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DENVER — Someone with an interesting perspective on the Brett Kavanaugh confirmation process is former Colorado Sen. Hank Brown.

The Colorado Republican was on the Senate Judiciary Committee in 1991 when Anita Hill testified against Clarence Thomas.

She accused him of sexual harassment and threatened his confirmation to the U.S. Supreme Court.

The former senator says there are similarities in the situations.

While Brown does not like the way the Kavanaugh allegations were brought forward, or the timing, he does say they are serious.

“Allegations of sexual misconduct, I think,  are totally inconsistent with the kind of standard of behavior you expect from a  member of the Supreme Court, so it’s a significant factor,” Brown said.

But he adds this is a complex situation.

One accuser, Christine Blasey Ford,  is scheduled to testify about an alleged assault at a party in high school.

“Thirty-six years is a long time. The other people that Dr. Ford named who were at the party do not verify her story, so you have conflicting stories,” Brown said.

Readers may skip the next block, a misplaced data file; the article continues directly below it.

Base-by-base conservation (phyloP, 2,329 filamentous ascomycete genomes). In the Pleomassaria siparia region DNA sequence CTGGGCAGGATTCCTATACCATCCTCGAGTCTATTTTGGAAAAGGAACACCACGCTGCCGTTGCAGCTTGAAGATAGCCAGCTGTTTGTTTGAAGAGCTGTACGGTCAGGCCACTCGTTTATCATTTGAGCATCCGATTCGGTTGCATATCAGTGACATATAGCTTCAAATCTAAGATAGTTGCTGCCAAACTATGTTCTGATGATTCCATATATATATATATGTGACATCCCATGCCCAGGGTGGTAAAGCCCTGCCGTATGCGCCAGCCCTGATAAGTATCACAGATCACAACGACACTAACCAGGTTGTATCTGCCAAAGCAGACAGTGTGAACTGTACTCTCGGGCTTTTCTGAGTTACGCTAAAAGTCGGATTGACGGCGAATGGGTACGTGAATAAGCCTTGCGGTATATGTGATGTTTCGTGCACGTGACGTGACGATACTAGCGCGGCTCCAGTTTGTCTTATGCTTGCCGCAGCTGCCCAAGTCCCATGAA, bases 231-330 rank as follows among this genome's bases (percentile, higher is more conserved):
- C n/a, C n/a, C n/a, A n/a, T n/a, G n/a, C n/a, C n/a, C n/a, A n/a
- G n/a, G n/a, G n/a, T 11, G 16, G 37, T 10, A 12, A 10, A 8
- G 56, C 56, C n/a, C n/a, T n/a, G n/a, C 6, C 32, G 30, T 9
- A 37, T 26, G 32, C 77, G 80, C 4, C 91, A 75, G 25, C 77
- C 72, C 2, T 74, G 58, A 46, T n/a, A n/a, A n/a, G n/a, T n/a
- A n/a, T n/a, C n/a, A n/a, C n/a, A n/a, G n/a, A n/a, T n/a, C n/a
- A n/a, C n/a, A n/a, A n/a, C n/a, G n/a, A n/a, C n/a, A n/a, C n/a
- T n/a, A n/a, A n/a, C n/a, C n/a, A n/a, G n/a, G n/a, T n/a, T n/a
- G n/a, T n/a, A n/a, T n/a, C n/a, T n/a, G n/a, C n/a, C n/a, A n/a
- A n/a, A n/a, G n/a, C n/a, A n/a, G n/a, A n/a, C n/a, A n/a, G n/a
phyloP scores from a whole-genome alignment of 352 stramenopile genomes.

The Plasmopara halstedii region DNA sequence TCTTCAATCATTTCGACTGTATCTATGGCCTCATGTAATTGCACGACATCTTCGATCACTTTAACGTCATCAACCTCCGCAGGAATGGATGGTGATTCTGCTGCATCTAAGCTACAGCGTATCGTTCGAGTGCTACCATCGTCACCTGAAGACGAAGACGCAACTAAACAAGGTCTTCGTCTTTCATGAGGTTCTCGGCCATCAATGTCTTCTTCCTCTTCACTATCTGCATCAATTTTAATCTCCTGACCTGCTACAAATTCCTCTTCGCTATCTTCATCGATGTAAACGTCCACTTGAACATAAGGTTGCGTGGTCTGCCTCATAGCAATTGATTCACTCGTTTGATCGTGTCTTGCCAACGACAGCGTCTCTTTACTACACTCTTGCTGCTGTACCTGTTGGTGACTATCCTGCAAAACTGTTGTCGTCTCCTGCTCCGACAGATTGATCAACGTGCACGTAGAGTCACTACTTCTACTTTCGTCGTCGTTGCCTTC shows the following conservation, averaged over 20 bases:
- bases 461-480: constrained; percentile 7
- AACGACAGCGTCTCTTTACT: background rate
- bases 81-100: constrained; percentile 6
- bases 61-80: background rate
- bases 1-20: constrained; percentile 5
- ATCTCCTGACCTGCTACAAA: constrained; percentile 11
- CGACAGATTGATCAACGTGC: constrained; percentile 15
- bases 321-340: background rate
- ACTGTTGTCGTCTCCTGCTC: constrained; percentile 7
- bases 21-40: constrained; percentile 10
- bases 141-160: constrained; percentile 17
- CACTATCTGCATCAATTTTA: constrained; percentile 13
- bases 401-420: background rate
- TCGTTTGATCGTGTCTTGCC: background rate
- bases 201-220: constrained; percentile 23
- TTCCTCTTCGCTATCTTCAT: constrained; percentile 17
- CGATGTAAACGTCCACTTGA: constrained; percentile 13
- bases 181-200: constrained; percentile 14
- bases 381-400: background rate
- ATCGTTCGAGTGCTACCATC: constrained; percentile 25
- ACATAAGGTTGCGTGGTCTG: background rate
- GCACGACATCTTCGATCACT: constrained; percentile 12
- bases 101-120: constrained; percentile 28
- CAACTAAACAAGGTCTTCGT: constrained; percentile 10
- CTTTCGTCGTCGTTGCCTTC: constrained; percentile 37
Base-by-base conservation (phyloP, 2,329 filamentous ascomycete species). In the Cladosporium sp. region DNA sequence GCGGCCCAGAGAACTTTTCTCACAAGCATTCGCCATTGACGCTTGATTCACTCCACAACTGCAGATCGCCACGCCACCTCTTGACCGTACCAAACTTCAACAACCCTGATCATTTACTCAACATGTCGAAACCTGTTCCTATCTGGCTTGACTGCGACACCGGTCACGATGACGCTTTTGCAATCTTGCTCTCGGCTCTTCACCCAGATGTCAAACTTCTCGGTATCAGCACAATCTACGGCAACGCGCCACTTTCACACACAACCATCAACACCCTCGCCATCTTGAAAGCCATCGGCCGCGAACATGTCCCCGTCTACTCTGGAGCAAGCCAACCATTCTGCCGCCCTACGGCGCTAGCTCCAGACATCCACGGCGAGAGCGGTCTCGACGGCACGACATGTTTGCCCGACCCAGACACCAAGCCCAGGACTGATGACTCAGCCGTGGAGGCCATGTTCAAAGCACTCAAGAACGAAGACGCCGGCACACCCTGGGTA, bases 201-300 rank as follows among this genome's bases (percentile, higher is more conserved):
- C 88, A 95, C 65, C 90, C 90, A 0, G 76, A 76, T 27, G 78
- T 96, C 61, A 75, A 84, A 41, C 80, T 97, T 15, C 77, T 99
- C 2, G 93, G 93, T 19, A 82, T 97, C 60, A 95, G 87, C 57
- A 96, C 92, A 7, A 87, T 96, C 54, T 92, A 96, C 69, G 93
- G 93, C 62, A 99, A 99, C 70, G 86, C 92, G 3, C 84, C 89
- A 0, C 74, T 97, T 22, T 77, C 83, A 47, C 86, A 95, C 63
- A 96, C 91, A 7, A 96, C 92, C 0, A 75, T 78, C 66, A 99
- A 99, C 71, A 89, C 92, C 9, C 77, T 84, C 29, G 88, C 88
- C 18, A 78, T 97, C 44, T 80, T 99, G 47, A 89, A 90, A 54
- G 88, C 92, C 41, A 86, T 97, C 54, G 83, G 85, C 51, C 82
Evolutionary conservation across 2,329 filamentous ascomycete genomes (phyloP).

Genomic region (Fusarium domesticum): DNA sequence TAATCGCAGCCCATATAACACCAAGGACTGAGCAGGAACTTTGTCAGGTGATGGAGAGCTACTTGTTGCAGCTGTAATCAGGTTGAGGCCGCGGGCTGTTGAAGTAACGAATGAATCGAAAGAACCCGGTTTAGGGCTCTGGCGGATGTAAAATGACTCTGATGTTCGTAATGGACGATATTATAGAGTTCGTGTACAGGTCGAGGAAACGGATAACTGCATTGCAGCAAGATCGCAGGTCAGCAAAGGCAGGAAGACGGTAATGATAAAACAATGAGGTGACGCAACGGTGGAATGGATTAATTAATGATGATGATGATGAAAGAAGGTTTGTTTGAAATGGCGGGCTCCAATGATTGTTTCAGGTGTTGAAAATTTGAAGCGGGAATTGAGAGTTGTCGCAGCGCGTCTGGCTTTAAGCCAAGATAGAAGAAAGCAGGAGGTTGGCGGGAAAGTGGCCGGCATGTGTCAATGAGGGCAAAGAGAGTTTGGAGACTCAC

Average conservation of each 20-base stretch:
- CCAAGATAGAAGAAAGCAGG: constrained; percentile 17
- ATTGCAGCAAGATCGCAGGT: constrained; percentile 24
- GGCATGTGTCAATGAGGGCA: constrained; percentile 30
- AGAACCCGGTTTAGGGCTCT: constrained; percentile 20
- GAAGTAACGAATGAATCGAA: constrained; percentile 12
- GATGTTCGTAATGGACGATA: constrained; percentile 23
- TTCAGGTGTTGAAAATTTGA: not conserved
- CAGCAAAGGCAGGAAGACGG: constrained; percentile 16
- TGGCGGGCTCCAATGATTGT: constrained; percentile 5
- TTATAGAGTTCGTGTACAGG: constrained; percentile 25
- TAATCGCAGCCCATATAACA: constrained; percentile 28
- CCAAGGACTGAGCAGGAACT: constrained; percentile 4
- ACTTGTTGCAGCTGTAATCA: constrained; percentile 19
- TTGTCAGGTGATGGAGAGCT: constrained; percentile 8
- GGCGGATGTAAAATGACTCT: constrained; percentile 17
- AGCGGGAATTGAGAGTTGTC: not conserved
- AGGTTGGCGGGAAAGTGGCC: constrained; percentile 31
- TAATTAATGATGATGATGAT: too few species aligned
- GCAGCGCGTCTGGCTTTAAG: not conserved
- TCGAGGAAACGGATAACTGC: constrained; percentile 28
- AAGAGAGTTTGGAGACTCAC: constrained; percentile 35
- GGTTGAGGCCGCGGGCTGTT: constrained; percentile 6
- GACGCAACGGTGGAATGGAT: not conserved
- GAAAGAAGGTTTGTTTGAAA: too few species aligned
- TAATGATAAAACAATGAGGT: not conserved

Brown said the process requires lawmakers to listen to both sides.

“Part of it will be the credibility of Dr. Ford and how the story stands together. Part of it will be the credibility of Judge Kavanaugh and I think his life time history,” Brown said.

Brown believes the challenge for Kavanaugh is significant.

“He’s in position where he has to prove a negative, prove that something didn’t happen,” he said.

The burden of proof, he says, is different.

“Of course the burden of proof is on the accuser in a criminal proceeding, but this is not a criminal proceeding. It’s a real question of Judge Kavanaugh’s reputation and his integrity,” he said.

So what does Brown think will happen?

“I think the decision is very up in the air,” he said.